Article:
Aussat


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Aussat

(ˈɒsæt; ˈɒzæt)
n
(Telecommunications) the Australian-owned communications satellite launched in 1985
References in periodicals archive ?
Also part of the mission were a number of other activities, including the deployment of three communications satellites: Mexico's Morelos 2 (Mexican payload specialist Rudolfo Neri Vela was also aboard, though not to help with the satellite), Aussat 2 for Australia, and RCA's Satcom K-2.
Subsequently Aussat was established by the government in 1981 and was later sold after huge financial losses to Optus in 1992.
58 (1990), Aussat, Culture, Policy & Technology, a follow-up marathon effort by Peter White in gathering a massive amount of commentary on the then live satellite debate.
In tracing these developments, I discuss various media efforts initiated within the Indigenous communities of Central Australia, notably the impact of AUSSAT, the evolution of the BRACS initiative, Imparja, the Tanami Network, and Pitjantjatjara Radio and, most importantly, the current and prospective uses of interactive media and the Internet.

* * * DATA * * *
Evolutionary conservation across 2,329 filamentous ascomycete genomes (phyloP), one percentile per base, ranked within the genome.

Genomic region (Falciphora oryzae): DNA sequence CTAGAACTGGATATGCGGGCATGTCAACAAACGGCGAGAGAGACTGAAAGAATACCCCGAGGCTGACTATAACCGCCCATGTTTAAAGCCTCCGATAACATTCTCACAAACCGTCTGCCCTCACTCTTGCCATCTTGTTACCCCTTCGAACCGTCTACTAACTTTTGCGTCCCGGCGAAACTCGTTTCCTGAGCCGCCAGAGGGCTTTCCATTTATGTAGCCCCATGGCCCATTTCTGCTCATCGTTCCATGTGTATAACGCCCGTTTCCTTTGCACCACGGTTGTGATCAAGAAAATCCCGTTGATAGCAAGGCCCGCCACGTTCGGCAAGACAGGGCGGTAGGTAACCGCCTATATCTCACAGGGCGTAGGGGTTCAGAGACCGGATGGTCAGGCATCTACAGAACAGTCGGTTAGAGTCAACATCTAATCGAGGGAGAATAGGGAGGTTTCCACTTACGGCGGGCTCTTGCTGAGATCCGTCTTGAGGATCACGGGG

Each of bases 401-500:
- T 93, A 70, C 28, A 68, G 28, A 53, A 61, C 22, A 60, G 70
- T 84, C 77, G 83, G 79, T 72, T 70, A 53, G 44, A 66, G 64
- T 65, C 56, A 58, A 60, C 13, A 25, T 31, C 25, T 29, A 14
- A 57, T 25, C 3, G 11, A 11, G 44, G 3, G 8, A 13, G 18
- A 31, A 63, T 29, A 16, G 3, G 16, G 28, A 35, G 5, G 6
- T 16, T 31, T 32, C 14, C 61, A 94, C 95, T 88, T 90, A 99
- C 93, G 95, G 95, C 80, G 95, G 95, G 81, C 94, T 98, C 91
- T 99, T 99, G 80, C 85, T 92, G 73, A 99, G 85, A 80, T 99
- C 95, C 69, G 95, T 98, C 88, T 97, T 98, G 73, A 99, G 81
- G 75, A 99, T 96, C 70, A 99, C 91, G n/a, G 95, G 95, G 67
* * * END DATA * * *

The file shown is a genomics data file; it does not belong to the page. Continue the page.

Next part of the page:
Subsequently Aussat was established in 1981 and was later sold to Optus in 1992.
The launch of the AUSSAT satellite in the mid-1980s is widely considered to have been a transformational moment for Indigenous television in Australia (Bell, 2008).
Established: 1981 - Initially established as the government owned satellite operator, Aussat 1992 - Changed name to Optus Communications in line with privatization.
With the launch of AUSSAT, the founding members of WAARA saw the possibilities for producing radio programming that could be made available to communities all over the state.